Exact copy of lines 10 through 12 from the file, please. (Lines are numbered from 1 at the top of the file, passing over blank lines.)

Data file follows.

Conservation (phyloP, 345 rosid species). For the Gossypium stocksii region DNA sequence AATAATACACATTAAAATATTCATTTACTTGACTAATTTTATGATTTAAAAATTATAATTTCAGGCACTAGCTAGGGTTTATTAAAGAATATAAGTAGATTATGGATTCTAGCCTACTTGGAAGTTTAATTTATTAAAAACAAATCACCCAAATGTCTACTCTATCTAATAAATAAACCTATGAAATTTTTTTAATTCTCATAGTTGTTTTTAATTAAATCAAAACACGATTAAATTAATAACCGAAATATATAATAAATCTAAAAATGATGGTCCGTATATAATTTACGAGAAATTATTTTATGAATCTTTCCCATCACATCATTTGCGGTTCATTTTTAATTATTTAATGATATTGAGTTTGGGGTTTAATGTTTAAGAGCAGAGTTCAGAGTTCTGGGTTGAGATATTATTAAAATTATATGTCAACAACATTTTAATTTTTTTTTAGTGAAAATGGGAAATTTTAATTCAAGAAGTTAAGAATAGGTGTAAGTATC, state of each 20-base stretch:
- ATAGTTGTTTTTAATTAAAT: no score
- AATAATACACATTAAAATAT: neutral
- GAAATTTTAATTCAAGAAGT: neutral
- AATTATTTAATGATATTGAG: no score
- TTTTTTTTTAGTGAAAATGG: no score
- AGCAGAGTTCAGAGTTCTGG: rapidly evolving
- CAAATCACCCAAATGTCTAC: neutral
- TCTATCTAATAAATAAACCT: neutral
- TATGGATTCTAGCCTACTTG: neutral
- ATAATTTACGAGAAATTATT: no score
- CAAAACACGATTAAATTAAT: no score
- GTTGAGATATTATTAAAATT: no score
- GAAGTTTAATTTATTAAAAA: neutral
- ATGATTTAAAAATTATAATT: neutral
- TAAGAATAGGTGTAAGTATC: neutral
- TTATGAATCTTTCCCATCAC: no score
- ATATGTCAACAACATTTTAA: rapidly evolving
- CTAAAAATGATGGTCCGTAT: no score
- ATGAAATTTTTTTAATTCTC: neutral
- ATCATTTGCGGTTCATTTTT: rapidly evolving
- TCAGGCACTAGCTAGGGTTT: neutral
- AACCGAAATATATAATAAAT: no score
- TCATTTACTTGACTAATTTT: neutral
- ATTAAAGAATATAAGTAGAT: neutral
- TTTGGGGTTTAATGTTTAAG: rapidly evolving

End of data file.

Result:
- TATGGATTCTAGCCTACTTG: neutral
- ATAATTTACGAGAAATTATT: no score
- CAAAACACGATTAAATTAAT: no score